Republicans tour N.H. to make their case for Bush’s re-election

With Democrats still picking a nominee, George W. Bush’s re-election team already was at work punching holes in the opposition and touting reasons the Republican president deserves a second term.

At a downtown taqueria, former New York Mayor Rudolph Giuliani served notice that the GOP ground forces had arrived to counter the Democratic assault on the president.

“We’re here to set the record straight,” Giuliani said Saturday. “The last two or three months, the emphasis has been ‘attack the president.’ We Republicans feel the president’s case deserves to be laid out.”

Giuliani was followed in recent days by New York Gov. George Pataki and Sen. John McCain, whose insurgent campaign upended Bush four years ago in New Hampshire.

President Bush has scheduled a New Hampshire visit on Thursday, two days after its primary.

“There is going to be an election in November, and it is going to be close,” said Giuliani, declining to identify which Democrat the president would most – or least – like to face this fall.

“They’re all pretty much saying the same thing. They’re against the way he’s waging war on terrorism,” he said. “Each one of the Democrats wants to raise taxes; the only disagreement is how much.”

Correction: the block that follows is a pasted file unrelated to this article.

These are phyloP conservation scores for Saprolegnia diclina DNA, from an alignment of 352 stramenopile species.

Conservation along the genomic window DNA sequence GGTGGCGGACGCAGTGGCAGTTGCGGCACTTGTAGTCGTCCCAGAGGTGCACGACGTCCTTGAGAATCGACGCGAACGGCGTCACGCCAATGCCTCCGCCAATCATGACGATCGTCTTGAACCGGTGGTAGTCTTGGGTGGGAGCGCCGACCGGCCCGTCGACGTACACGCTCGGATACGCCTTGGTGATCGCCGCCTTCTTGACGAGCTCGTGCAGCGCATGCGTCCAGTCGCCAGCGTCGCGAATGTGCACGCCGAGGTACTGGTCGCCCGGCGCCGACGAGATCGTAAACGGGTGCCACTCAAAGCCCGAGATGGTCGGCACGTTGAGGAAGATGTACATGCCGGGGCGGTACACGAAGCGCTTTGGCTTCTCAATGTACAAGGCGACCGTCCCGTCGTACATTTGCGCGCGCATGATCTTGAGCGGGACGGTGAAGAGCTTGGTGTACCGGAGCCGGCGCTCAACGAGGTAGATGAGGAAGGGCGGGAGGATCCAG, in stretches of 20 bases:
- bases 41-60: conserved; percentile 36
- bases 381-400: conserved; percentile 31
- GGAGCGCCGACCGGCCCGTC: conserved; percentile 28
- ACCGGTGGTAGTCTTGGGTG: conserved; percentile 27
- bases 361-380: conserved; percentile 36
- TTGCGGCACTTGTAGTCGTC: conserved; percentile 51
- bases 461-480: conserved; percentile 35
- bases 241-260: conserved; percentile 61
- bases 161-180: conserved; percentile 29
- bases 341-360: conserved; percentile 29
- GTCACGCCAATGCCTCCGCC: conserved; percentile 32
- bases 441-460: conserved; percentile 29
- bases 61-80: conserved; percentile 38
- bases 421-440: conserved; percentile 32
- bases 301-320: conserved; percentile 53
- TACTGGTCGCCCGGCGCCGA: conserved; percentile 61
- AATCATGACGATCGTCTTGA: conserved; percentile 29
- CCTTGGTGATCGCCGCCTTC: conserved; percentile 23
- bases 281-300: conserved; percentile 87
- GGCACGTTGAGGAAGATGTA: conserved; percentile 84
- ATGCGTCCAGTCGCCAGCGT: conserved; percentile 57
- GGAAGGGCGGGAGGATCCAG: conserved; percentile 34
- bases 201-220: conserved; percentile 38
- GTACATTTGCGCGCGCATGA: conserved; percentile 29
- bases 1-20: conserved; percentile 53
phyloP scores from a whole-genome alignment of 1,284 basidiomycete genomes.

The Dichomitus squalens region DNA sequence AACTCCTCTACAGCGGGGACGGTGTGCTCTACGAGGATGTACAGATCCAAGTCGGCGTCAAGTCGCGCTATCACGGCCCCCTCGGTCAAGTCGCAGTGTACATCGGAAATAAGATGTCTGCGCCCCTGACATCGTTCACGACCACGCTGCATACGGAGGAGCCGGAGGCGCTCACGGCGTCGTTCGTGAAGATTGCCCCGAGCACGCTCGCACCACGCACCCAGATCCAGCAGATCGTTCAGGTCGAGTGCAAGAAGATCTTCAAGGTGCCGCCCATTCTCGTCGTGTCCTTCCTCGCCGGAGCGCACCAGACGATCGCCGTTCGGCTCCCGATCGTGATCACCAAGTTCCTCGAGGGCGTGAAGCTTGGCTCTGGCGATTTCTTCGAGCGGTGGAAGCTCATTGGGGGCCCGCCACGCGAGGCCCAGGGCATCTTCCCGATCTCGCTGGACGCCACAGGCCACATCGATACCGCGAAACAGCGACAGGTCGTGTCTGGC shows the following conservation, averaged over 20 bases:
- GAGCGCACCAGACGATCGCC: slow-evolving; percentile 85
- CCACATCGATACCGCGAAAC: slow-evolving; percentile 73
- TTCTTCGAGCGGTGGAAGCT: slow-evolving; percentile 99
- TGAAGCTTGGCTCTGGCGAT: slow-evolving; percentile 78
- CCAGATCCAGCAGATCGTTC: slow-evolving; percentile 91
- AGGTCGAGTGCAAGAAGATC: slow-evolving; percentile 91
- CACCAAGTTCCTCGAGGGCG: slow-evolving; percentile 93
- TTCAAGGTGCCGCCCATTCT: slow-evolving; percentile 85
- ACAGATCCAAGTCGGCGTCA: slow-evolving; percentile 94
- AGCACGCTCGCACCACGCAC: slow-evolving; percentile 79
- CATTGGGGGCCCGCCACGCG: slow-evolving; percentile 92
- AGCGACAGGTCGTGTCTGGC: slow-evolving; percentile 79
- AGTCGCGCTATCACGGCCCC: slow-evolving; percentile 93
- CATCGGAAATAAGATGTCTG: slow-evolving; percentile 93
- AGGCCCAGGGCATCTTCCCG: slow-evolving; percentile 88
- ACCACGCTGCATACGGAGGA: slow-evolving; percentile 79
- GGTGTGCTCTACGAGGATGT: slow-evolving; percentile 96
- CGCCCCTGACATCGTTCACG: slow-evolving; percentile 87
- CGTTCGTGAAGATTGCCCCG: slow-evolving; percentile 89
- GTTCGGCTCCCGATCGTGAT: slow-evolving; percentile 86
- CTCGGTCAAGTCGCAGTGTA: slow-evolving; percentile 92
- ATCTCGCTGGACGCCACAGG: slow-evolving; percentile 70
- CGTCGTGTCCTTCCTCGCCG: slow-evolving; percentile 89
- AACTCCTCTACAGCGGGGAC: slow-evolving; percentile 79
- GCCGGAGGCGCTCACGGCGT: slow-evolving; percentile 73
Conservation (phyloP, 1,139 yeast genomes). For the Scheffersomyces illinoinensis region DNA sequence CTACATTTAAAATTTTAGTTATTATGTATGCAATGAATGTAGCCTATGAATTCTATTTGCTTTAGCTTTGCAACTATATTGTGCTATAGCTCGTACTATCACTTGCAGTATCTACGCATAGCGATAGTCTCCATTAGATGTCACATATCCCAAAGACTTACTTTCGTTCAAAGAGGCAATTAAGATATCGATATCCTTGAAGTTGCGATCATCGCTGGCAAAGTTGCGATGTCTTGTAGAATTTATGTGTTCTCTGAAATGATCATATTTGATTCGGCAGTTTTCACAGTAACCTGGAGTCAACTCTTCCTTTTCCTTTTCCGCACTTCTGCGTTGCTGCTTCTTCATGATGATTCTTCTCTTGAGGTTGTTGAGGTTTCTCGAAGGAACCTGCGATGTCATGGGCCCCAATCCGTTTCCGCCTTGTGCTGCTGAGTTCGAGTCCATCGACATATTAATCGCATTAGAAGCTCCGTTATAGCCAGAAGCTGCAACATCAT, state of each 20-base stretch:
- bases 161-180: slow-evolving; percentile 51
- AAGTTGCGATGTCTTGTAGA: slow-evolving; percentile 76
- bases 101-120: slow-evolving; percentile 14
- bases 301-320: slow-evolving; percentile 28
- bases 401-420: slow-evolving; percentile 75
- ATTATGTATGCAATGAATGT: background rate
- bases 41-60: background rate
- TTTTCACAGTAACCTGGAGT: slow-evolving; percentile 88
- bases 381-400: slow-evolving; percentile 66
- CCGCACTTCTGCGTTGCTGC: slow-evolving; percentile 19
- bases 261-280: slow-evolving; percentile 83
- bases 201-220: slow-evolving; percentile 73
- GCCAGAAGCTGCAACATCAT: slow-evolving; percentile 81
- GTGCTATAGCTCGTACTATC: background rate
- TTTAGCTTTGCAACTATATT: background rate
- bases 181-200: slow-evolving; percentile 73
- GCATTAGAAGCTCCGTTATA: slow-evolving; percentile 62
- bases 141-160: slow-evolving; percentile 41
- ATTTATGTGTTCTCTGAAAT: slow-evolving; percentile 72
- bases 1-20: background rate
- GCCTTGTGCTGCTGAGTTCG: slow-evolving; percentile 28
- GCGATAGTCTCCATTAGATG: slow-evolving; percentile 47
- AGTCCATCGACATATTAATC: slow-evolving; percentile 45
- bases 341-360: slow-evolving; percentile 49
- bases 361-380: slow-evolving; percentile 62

The Bush re-election effort, under the coordinated command of White House political chief Karl Rove and Campaign Manager Ken Mehlman, has been preparing for months.

Teams of GOP researchers have sifted through the challengers’ backgrounds to find lines of attack. And Bush backers have been dispatched to early primary states with instructions to praise his tax cuts and handling of the war on terrorism and to dismiss the Democrat field as too liberal.

Early on, Republicans focused on Howard Dean, who finished third in Iowa behind John Kerry and John Edwards.

But Kerry, after winning Iowa and assuming front-runner status, soon found himself the target of GOP Chairman Ed Gillespie.

Citing the Massachusetts senator’s high ratings from the liberal organization Americans for Democratic Action, Gillespie said, “Whether it’s economic policy, national security policy, or social issues, John Kerry is out of sync with most voters.”

The Kerry camp dismissed the accusation as baseless.

New Hampshire GOP strategist David Carney said Dean still could prove dangerous if he can rally his base and generate passion as a political outsider able to attract new voters.

“All these other guys have serious problems,” said Carney. “How are they going to get disaffected Democrats back to the polls?”

Monday, McCain returned to the place that proved his biggest triumph in 2000 to stump for the man who eventually beat him in a bitter fight for the GOP nomination.

“I have some disagreements with him, but that doesn’t mean that his overall record doesn’t deserve re-election,” McCain said.

He said he has no ill feelings lingering from his clash with Bush. “The worst thing that anyone in life or politics can do,” he said, “is look back in anger.”